SWINDON’S “inspirational” first arts officer Terry Court, who had a major impact on the town’s cultural scene, paving the way for a variety of activities, entertainments and events from dance to alternative cinema, has died aged 73.

For two decades from the Seventies, Terry, an innovative and visionary figure, opened up a brave new world of artistic and cultural endeavour in Swindon while tapping into a variety of grants with which to fund it all.

During the late Eighties he was instrumental in the creation of Swindon’s pioneering and ongoing ‘per cent for arts’ policy that encouraged developers to sponsor public art which resulted in a huge array of sculptures and other works appear in the town.

In his later years he ran a pub with his wife Lesley, The Goddard Arms at Clyffe Pypard near Royal Wootton Bassett - typically transforming it into a drinking man’s art gallery - before retiring to Cornwall.

Yesterday his daughter and only child Becky Court, 50, who lived near her father at The Lizard, said: “Dad had a really colourful life. His heydays were in Swindon where he was involved in so many different projects.

“He suffered very badly from asthma all of his life but he didn’t let that interfere with what he wanted to achieve in Swindon. He always wanted to push the boundaries of what he could do in Swindon.

“When I was a little girl he took me around to all sorts of things that he had put on. He was so enthusiastic about the town and the arts scene.

"I think that what he did in Swindon was absolutely amazing.”

The son of a railwayman, Terry was born in Whitworth Road in January 1943 and instead of following his father into ‘the works,’ as was the norm, he went to Swindon Art College and became a youth leader and an arts teacher at Ferndale primary school.

He had also immersed himself into the town’s arts scene and in 1974 was appointed as the borough’s first arts officer, his official title being Head of Thamesdown Cultural Policies - a position he held for 19 years.

He oversaw the running of the Wyvern Theatre, the Town Hall Studios, the Arts Centre, the Link Arts Studios, the Jolliffe Arts and Crafts studios, the Great Western Railway Museum and Thamesdown Foundation for the Arts, among others.

But as the Adver once described him, he was the antithesis of the high-brow arts director and his ethos was “arts for everyone".

His position enabled him instigate a golden era of arts in Swindon that included street theatre, poetry reading, rock and jazz concerts, alternative and open-air cinema, and a huge assortment of cultural events and festivals which even included horse racing at the Polo Ground.

Aided by his long-time pal Swindon artist Ken White, he introduced a programme that saw a series of eye-catching murals appear around town – transforming Swindon for a decade or so into the unlikely Murals Capital of the UK.

One of Terry’s greatest achievements was enabling a young London dance teacher Marie McCluskey to transform the unloved and largely redundant town hall into the nationally renowned Swindon Dance Studio – for which director Ms McCluskey was later awarded the MBE.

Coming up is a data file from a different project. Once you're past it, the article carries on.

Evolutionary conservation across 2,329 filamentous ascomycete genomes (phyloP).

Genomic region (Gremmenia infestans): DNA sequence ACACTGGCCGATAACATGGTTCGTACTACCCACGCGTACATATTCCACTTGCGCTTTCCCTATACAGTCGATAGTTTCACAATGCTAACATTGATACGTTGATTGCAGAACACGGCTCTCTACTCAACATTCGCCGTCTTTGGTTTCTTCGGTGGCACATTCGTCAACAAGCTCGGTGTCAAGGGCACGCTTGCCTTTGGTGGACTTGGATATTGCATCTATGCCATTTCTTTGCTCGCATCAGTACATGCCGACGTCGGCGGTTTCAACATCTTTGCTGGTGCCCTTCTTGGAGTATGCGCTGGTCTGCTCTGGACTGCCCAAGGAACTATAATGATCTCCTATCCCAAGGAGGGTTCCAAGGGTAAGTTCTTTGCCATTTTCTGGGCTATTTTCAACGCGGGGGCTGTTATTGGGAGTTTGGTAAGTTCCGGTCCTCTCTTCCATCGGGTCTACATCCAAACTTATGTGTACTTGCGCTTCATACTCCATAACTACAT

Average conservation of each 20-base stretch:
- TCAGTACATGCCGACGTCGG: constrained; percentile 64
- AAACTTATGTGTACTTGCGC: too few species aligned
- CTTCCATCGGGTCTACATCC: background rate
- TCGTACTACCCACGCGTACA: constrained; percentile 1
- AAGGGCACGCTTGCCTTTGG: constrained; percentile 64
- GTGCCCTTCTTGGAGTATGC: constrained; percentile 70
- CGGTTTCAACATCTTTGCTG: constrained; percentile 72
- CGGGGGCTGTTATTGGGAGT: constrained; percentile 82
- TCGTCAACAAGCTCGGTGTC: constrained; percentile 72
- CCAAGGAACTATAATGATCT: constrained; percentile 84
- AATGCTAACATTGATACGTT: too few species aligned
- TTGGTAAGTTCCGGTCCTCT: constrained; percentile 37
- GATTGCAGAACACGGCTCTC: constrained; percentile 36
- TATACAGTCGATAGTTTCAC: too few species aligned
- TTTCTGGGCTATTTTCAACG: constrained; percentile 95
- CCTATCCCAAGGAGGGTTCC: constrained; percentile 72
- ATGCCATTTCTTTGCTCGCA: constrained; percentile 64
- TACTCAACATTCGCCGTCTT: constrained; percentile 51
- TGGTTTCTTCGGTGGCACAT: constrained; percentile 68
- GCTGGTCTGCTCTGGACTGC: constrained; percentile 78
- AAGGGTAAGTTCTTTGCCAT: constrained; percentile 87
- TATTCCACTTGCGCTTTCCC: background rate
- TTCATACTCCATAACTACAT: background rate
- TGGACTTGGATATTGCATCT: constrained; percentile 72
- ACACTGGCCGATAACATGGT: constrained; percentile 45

Later on Terry and wife Lesley, who were childhood sweethearts, continued to organise arts and cultural events at their pub, including a discos for the deaf, before retiring to Cornwall.

Terry, who was devastated by his wife’s death in 2000, became ill two months ago and died at Truro Hospital on Monday evening.

In recent weeks Terry – who has two grandchildren, Callum 25, and Amy, 19 – had been writing a speech for Becky’s wedding to long-time partner Tim Spooner in October.

Becky, who was with Terry when he died, said: “Dad loved Swindon but it would have been too much for him to have moved back.

“He left me a list of things he wanted to do and he wants to be cremated in Swindon. He wants to come home.”

Details of Terry Court’s funeral will be announced later.

All thanks to Terry

HE is one of the country’s best known muralists and has been a leading figure on the Swindon arts scene for more than 40 years.

But Ken White would probably have become a gardener if were not for Terry Court.

It was Terry’s idea to brighten up drab areas of Swindon with a series of colourful murals, opening the door for Ken to paint his Golden Lion Bridge mural in Princes Street in 1976, where it can still be seen today.

Recalled Ken, 73: “I did it as part of a job creation scheme. At that stage I would probably have become a gardener.”

The mural appeared in the national press and launched Ken on a career as an artist and muralist.

“It was all thanks to Terry,” said Ken who had known Terry since they attended Moredon school.

Ken described Terry as an “inspirational” figure for arts and culture in Swindon: “He was really good at sourcing grants for everything that went on here. He was so dedicated. He made so much happen here.''